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The DropIN/PopUP Waiting Room Project at the Spencer Museum of Art

Thursday, November 8, 2012

September 22 - January 27, 2013
20/21 Gallery, Process Space & Front Lobby

Local artists Marguerite Perret and Bruce Scherting, in collaboration with Bay Area artists Robin Lasser and James Stone, explore a complex topic through the psychologically rich context of the waiting room.  The artists ask,

What kind of healthcare system, access, facilities, and services do we desire or expect for ourselves? For others?

Healthcare access and delivery is one of today’s most pressing societal issues. It is inspiring debate and contention in the current election cycle and has been contested for at least the past century in the US. Perhaps beginning with Theodore Roosevelt’s statement that “no country could be strong whose people were sick and poor,” it ignited strong passions around the proposed (failed) Clinton plan in the 1990s. Now, with the passing of the 2009 Affordable Health Care Act (often referred to as Obama Care), healthcare is a front and center issue once more. Often left out of the debate are real conversations between providers, the public and policy makers, beyond inflammatory sound bites and political maneuvering…what do we really want from healthcare? What do we need?

Instead of the frustration/dread of the standard waiting room, the DropIN/PopUP Waiting Room Project offers a shared space where community members help shape an interactive artistic collaboration, which will evolve over the next few months as Museum visitors contribute and reflect on their observations and experiences in two locations in the museum. At the PopUP Voting Station, at the entrance, visitors can vote on healthcare issues and express ideas, concerns, and desires via a short questionnaire which is also available on line at survey.dropinpopup.com/spencer. Data from visitor responses are transformed into an animated visualization titled Growing Concerns. Projected upstairs in the 20/21 Process Space Gallery, Growing Concerns spirals and moves in a way that evokes DNA strands, and zooms in and out of apparent cellular clusters as lines of text swirl in a monochrome of X-ray green. Also upstairs, health care providers, researchers and administrators answer the question, what do you bring to the table? This forms an ambient sound piece The Talking Table, completing the loop from interface to display and audio.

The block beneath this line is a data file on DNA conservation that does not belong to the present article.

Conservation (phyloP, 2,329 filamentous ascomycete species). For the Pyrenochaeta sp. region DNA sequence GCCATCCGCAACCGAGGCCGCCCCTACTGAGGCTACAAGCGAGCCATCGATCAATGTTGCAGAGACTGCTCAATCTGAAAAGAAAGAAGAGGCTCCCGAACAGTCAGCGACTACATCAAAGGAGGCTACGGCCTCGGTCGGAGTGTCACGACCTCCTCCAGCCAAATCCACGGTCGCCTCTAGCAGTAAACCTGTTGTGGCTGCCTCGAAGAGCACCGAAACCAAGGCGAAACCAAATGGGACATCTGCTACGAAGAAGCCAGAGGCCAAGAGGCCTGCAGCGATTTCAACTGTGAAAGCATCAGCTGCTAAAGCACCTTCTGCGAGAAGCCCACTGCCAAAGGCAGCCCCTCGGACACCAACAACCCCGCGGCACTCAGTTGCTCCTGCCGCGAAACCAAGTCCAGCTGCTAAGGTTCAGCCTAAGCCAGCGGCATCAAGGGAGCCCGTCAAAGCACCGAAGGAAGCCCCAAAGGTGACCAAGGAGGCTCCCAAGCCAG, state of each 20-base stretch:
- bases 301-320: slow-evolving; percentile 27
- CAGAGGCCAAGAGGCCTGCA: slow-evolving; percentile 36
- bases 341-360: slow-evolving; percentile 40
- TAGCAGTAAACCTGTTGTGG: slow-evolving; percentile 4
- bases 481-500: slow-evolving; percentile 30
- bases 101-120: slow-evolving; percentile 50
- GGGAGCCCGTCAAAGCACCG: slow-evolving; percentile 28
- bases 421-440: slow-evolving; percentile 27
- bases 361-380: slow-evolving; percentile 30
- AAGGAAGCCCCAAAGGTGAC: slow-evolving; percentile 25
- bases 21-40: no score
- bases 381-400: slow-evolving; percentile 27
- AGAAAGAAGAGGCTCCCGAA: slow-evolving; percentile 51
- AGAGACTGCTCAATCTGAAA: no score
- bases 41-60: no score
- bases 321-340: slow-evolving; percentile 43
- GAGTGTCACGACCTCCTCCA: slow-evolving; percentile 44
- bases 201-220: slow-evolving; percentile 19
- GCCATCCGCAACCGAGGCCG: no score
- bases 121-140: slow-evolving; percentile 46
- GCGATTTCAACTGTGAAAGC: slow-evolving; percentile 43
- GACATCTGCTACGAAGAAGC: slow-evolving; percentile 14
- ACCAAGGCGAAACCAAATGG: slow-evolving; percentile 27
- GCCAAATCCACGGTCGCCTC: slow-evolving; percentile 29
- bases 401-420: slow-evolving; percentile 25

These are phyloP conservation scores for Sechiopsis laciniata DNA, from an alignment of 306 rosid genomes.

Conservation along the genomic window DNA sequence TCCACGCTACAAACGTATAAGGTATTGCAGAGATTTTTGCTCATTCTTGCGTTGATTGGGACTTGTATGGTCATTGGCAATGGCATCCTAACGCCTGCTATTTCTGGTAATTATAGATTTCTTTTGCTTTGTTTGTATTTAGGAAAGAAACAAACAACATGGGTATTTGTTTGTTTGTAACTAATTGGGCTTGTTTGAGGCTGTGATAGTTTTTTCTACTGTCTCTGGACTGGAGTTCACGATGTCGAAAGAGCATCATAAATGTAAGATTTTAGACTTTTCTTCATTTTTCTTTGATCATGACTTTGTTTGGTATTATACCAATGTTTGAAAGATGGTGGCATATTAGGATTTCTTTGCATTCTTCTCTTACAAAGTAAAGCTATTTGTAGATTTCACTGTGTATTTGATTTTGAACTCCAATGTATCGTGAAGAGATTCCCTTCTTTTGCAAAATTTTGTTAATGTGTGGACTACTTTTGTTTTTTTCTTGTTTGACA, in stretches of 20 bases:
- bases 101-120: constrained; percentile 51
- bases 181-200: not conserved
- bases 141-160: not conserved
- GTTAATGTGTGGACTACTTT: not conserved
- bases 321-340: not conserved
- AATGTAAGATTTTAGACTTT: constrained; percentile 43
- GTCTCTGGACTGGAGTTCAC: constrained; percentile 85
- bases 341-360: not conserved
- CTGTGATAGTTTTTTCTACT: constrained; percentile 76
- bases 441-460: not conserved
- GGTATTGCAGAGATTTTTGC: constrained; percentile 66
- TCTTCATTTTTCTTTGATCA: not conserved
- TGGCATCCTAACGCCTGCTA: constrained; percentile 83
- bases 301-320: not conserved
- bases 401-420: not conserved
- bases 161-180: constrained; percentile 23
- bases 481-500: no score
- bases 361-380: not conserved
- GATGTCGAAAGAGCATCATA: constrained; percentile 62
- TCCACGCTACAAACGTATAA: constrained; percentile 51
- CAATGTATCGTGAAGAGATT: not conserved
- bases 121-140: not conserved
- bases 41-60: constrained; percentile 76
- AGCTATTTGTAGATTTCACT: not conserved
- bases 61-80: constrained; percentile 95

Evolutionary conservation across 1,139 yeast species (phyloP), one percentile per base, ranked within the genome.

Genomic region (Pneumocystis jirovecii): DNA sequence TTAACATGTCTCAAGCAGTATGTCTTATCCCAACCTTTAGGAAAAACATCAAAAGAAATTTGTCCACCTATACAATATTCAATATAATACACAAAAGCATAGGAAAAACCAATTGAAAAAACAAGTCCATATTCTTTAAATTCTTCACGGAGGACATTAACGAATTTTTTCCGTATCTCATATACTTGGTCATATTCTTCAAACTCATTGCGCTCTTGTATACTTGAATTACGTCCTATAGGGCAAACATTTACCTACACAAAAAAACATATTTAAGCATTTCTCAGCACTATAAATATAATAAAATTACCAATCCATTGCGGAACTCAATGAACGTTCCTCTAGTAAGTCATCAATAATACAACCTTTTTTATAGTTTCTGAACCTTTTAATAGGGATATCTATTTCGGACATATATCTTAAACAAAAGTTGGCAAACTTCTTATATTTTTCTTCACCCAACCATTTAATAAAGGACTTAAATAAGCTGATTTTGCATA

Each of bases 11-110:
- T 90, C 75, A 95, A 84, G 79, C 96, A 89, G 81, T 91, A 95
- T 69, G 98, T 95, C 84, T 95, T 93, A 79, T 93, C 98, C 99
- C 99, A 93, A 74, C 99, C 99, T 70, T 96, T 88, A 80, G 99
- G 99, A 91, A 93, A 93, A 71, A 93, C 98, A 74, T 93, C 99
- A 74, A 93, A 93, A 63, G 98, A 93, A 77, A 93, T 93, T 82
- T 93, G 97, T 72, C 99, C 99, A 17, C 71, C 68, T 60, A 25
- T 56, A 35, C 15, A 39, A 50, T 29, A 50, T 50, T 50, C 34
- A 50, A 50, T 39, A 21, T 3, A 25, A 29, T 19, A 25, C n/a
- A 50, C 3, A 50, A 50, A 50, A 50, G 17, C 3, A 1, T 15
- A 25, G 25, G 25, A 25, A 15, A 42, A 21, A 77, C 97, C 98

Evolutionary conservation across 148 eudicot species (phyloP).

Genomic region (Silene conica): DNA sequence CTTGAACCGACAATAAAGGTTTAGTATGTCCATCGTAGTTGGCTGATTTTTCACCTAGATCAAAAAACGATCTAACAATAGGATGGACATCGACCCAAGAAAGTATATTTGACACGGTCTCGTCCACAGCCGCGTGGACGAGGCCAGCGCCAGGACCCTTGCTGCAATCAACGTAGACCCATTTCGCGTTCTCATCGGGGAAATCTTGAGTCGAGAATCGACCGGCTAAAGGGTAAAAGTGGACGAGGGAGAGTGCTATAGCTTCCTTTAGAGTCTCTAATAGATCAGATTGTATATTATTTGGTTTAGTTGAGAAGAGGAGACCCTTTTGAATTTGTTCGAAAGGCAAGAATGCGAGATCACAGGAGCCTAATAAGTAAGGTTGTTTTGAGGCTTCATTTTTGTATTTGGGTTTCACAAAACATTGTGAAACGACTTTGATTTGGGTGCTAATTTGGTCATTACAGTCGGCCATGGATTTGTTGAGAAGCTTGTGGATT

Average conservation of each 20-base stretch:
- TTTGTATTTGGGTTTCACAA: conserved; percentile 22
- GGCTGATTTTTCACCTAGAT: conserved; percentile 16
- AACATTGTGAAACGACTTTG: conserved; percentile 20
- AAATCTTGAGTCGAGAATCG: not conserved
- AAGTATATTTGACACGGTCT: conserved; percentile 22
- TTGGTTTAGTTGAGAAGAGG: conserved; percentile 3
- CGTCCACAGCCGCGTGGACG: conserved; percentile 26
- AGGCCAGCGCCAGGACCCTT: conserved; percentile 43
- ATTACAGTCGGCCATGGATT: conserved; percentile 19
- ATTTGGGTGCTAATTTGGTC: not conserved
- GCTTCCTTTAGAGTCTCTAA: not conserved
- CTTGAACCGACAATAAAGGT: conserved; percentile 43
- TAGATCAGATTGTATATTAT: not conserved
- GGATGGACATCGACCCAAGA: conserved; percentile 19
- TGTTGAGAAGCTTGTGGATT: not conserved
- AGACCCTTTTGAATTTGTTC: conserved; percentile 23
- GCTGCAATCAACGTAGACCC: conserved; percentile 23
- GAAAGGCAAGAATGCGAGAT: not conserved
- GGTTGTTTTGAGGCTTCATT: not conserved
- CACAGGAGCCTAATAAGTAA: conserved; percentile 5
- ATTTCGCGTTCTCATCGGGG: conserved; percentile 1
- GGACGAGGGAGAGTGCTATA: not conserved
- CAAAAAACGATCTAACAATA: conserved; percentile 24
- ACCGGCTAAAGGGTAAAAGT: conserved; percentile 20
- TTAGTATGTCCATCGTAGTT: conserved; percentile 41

This installation at the Spencer Museum of Art is the prototyping/idea or "Drop IN" phase of a project that will become mobile Spring 2013 and actually pop up in public spaces in the community. The project recognizes that waiting is no longer stationary, it follows us everywhere as we wait for an important medical phone call while in line at the ATM.  But in this version of the waiting room experience, you get to say something about it and lend your voice to an exploration of one of our most challenging social issues.

Scherting is a lecturer for the Museum Studies program.  Learn more about the project on their website - thewaitingroomlostandfound.org/dropin-popup.



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Nathiri is executive director of of the Association for the Preservation of the Eatonville Community (P.E.C.). P.E.C. is a 501(c)(3) founded in 1987 and based in Eatonville, Florida, the hometown of Zora Neale Hurston. P.E.C. hosts the annual Zora Neale Hurston Festival of Arts and Humanities; The Zora Neale Hurston National Museum of Fine Arts (The Hurston); and a host of year-round programs for pre-K through 12. Nathiri is a professionally trained librarian and an award-winning preservationist.

Teacher Appreciation Night
September 28 | 4 p.m.-6:30 p.m.
The Truman Presidential Museum
500 W. U.S. Highway 24
Independence, MO
More than 20 museums across the region will be present to help teachers craft lessons and offer their resources. Free to all educators.
 

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